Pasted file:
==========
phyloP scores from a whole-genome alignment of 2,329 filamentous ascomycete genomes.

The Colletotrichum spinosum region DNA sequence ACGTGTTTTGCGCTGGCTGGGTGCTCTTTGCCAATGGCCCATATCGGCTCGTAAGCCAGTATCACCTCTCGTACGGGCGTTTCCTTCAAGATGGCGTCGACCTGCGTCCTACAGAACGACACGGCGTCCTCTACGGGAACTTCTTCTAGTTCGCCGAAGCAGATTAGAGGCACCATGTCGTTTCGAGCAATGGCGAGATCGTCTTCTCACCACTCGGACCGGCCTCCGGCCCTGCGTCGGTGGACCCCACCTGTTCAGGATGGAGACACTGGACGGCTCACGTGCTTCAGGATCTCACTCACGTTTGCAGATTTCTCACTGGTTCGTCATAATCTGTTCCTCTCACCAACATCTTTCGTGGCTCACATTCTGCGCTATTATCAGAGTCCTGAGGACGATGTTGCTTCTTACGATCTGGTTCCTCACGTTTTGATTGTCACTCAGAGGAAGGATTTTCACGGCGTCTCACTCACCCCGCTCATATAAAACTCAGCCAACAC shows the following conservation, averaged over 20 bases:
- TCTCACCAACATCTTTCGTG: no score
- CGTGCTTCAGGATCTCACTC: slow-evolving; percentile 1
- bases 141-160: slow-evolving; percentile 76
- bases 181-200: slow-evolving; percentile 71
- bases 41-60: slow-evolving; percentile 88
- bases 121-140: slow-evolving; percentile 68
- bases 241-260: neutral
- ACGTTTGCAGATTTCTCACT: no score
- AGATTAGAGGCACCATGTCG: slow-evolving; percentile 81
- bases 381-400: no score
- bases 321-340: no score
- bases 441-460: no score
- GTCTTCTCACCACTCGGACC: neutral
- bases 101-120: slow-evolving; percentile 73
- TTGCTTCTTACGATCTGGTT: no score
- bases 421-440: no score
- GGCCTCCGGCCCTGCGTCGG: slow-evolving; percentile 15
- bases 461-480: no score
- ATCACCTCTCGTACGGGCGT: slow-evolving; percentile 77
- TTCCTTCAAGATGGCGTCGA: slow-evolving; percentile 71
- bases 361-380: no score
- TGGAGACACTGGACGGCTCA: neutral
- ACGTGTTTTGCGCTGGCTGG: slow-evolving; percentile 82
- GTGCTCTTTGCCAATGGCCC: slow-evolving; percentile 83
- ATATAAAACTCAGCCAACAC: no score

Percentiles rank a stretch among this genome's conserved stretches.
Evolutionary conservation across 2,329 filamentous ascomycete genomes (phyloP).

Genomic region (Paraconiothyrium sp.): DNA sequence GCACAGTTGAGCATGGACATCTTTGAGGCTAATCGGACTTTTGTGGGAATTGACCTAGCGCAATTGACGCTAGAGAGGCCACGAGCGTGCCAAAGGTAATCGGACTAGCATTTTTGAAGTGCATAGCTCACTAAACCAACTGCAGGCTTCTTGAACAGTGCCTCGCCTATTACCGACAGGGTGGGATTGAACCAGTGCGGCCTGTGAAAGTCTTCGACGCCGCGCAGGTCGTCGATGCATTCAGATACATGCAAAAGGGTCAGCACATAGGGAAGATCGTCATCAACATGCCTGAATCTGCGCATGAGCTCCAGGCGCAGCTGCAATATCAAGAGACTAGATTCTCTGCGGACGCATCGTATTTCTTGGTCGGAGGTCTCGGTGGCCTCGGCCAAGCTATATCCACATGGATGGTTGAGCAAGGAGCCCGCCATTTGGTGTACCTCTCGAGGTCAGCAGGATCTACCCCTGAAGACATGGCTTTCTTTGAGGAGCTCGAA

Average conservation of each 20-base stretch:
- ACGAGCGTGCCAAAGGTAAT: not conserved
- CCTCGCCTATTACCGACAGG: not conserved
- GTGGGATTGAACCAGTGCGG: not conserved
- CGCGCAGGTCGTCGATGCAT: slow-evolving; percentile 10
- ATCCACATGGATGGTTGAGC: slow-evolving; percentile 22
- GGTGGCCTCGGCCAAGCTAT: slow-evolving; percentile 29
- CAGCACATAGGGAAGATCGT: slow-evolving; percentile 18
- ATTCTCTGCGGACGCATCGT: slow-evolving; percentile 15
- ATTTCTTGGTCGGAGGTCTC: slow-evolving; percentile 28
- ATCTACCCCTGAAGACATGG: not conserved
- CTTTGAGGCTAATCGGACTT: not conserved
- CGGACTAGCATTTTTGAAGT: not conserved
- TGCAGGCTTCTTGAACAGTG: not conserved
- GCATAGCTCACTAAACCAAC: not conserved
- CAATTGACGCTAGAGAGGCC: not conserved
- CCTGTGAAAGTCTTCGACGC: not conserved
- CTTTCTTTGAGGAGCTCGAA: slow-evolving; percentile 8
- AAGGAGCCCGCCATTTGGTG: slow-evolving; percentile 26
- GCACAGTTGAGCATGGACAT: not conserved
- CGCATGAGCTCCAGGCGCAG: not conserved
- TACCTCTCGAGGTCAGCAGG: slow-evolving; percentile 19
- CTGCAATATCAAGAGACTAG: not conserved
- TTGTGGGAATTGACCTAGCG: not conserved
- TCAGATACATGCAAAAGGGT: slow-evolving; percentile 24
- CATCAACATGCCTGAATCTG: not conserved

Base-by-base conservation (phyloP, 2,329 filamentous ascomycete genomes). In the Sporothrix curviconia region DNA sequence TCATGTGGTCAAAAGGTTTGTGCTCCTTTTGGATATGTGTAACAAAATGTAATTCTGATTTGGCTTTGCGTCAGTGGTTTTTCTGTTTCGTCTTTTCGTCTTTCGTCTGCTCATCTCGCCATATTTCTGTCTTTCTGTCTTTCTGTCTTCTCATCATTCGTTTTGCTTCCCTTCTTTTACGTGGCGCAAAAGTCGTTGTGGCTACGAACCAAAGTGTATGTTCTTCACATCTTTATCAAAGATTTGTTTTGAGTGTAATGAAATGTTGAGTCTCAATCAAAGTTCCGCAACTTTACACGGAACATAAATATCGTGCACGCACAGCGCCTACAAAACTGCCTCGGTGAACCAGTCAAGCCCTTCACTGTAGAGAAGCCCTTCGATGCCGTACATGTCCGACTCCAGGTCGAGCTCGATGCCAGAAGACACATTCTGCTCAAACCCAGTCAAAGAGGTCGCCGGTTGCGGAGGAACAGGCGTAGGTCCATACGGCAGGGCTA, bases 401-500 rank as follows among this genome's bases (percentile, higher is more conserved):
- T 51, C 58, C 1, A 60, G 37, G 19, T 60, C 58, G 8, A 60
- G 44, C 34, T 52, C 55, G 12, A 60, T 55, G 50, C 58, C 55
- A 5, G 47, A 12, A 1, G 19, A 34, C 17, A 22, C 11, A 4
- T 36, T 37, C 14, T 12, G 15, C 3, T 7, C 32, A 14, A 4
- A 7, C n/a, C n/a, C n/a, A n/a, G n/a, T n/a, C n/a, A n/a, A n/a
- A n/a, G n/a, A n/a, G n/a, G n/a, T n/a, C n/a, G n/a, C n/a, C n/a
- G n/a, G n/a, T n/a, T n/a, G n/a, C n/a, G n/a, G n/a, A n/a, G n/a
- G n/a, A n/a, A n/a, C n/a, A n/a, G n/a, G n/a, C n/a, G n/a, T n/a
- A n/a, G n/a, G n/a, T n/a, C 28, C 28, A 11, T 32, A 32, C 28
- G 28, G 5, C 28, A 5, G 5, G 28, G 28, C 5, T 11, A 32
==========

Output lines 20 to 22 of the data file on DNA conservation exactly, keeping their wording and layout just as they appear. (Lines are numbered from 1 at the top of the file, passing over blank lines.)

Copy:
- bases 461-480: no score
- ATCACCTCTCGTACGGGCGT: slow-evolving; percentile 77
- TTCCTTCAAGATGGCGTCGA: slow-evolving; percentile 71